Second, autocratic societies will have greater variability than democratic societies. Empirical evidence suggests that dictatorships and other autocratic societies exhibit greater variability than democratic societies (Almeida & Ferreira, 2002; Doucouliagos & Ulubasoglu, 2008). Rodrik (1999) explains the greater variability of autocratic societies, and consequent collapse of economic growth, with their weaker ability to cope with external shocks. He argues that democratic societies have better internal conflict management mechanisms and therefore do not amplify external shocks as much as autocratic societies. Our paper provides an alternate explanation. We believe autocratic societies are less robust to communication errors of constituent parts than democratic societies because autocratic societies use more centralized decision-making than democratic societies. The greater variability and consequent extreme events in autocratic societies emerge from the way autocratic societies use dispersed information. In contrast to Rodrik’s model, our model predicts that autocratic societies will exhibit greater variance than democratic societies even in the absence of external shocks.

Third, economic organization will vary with product type. Certain personal services like massages involve information that is difficult to convey to higher levels of management. Information about standardized products like toothbrushes can be conveyed more accurately. It is more difficult to tell one’s manager what kind of massage a customer wants than to tell her what kind of toothbrush a customer wants. This is perhaps why one does not find massage parlours with thousands of employees. Stein (2002) presents evidence on how smaller banks provide relationship based small-business lending and larger banks provide services that involve easy to communicate information. Areas of economic activity where information is difficult to convey will be organized in a decentralized manner.

Fourth, urgent matters will be coordinated through centralized systems. This may be why most cities have a single fire-department but many housing agencies. Time is more significant in firefighting than in matching houses with buyers. The superior speed of the centralized system also explains the tendency to substitute decentralized systems with centralized systems in periods of war (Milward, 1979, p. 99–100). As Sun Tzu said what is of the greatest importance in war is extraordinary speed (Tzu, 2009).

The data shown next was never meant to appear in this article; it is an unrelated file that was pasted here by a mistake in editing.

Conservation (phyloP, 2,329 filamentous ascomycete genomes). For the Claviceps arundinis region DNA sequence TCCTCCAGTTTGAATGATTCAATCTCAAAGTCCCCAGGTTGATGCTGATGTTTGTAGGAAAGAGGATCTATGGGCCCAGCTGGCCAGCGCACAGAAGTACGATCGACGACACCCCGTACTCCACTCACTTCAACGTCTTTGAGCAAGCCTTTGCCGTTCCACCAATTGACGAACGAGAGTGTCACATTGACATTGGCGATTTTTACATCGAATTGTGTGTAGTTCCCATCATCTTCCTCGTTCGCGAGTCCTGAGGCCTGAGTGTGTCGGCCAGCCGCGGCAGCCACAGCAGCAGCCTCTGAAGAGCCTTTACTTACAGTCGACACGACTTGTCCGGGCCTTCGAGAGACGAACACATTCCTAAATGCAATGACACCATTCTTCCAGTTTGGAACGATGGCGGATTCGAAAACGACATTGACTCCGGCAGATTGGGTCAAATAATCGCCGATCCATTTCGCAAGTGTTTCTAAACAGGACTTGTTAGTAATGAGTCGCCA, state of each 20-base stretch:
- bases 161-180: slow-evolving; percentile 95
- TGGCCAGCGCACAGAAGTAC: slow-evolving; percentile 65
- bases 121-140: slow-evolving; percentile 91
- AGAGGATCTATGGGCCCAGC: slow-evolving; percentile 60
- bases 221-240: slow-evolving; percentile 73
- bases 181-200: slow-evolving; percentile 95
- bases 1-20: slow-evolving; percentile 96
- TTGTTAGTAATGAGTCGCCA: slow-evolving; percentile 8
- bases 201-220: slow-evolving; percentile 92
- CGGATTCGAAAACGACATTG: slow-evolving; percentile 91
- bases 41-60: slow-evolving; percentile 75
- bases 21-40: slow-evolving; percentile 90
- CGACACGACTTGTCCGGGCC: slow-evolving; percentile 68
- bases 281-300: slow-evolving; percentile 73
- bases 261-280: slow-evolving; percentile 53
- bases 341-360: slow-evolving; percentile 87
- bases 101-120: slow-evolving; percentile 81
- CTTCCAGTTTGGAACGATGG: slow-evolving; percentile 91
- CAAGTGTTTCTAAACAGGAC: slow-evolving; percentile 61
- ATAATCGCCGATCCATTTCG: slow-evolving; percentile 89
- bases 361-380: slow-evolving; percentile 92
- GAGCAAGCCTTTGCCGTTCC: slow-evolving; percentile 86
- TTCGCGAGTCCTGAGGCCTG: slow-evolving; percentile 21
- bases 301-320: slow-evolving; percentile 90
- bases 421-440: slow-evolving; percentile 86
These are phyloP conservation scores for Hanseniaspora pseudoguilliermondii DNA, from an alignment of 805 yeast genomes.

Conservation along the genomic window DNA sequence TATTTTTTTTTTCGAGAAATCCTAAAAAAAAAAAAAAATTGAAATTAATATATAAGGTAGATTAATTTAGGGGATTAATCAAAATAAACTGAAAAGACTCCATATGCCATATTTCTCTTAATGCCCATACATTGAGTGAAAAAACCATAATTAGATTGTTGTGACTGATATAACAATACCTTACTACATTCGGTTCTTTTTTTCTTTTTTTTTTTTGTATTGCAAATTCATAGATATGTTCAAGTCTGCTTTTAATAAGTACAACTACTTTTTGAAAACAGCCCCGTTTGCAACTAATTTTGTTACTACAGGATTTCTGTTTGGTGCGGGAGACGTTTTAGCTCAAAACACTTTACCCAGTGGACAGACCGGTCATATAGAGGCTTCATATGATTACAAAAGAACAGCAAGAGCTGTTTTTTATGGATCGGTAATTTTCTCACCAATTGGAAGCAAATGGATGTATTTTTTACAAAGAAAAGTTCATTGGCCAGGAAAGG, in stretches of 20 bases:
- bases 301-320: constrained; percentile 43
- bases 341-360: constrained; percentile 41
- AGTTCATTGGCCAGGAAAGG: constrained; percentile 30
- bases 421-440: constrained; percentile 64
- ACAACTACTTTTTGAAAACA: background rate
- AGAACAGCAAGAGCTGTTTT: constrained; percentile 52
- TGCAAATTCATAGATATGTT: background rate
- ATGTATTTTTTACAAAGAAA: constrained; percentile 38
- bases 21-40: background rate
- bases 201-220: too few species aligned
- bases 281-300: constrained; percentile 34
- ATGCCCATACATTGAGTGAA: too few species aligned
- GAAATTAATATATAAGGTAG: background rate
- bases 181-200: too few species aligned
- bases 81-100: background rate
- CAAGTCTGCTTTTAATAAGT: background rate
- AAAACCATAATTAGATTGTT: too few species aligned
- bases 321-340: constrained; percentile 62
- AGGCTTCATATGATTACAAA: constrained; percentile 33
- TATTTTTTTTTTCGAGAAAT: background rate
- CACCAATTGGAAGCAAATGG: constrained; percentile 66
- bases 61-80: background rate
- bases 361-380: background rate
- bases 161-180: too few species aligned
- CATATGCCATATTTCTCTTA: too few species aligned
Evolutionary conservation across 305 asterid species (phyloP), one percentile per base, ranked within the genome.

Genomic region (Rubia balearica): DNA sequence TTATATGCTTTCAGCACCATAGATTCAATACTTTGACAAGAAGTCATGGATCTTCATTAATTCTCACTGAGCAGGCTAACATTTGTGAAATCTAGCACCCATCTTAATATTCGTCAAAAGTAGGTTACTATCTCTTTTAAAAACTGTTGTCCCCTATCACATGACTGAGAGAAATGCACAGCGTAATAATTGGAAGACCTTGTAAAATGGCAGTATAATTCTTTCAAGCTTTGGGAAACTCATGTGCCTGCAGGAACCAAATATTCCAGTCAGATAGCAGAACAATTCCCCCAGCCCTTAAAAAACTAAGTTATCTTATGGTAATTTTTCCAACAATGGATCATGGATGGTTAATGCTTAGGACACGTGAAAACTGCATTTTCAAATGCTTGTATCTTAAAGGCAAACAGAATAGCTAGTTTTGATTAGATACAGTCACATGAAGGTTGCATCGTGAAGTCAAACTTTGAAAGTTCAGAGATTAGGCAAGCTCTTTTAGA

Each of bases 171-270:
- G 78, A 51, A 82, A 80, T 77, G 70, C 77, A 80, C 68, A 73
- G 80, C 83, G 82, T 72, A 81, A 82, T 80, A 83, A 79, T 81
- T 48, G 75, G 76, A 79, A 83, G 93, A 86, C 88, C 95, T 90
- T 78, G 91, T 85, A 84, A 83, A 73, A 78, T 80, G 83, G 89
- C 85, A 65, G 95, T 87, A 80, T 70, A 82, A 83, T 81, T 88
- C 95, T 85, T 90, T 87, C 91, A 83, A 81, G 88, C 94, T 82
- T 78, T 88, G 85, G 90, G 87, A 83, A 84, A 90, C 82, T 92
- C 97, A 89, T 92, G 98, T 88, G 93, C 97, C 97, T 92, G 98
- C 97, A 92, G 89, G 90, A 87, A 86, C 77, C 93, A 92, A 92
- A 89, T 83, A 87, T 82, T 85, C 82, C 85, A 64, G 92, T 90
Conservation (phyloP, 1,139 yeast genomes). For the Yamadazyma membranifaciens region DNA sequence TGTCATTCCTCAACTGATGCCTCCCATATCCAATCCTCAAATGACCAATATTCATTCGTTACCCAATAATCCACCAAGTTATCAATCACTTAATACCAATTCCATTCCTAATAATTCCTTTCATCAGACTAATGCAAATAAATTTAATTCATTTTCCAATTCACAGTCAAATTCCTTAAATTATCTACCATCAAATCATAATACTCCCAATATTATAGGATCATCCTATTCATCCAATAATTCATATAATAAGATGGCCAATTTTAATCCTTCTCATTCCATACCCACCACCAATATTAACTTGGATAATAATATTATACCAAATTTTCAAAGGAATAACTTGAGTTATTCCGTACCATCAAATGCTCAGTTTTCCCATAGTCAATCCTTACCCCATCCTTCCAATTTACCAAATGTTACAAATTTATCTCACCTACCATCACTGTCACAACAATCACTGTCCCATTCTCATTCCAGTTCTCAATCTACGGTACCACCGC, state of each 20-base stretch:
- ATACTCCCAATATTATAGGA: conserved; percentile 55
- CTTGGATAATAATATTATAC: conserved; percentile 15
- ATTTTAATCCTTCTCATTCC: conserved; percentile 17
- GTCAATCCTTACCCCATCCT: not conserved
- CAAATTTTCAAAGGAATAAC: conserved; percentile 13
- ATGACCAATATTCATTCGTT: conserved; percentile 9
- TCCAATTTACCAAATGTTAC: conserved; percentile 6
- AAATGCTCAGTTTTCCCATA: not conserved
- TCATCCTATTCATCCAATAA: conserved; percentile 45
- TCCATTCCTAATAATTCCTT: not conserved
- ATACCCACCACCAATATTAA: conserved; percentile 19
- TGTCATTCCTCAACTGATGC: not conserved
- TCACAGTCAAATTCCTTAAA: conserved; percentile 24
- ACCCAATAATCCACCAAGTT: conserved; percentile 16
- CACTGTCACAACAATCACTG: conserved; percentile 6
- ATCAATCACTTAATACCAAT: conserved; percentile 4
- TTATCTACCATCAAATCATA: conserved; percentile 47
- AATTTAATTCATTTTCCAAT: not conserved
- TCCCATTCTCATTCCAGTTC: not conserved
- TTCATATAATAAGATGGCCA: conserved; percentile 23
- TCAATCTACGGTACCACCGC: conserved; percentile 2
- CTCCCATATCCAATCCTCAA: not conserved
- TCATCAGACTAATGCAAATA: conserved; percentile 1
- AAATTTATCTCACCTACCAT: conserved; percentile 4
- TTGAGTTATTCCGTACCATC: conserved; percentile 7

## 5. Concluding remarks

In this paper, we studied alternate structures of communication and decision-making. The structure of relations between agents affects the performance of economic systems even when the structure does not influence incentives to communicate private information. Our insights shed light on the internal structure of corporations and the relations between government agencies. Our model answers some basic questions like why most cities have a single firm department but many housing agencies.

We have omitted a variety of factors relevant to the performance of economic systems including the computational limitations of information processing agents. But perhaps the greatest of omissions is an analysis of the relation between decentralization and the price system. Most economists believe markets are more decentralized than firms and governments (Axtell, 2003). Markets involve the use of the price system. Why does the most common form of decentralized coordination nearly always use the price system? Our hypothesis is that the price system decreases the time necessary to create coordination but makes markets less robust to communication errors. The price system is akin to a global telecommunication system which allows agents in one part of the system to know something about the plans of agents in other parts (Hayek, 1945). The price system decreases the time necessary for a decentralized system to produce coordination because prices tell agents more than what they learn from local interactions. With the price system fewer local interactions are necessary for coordination than without the price system. However, the price system also increases the dependence between the information communicated by different agents.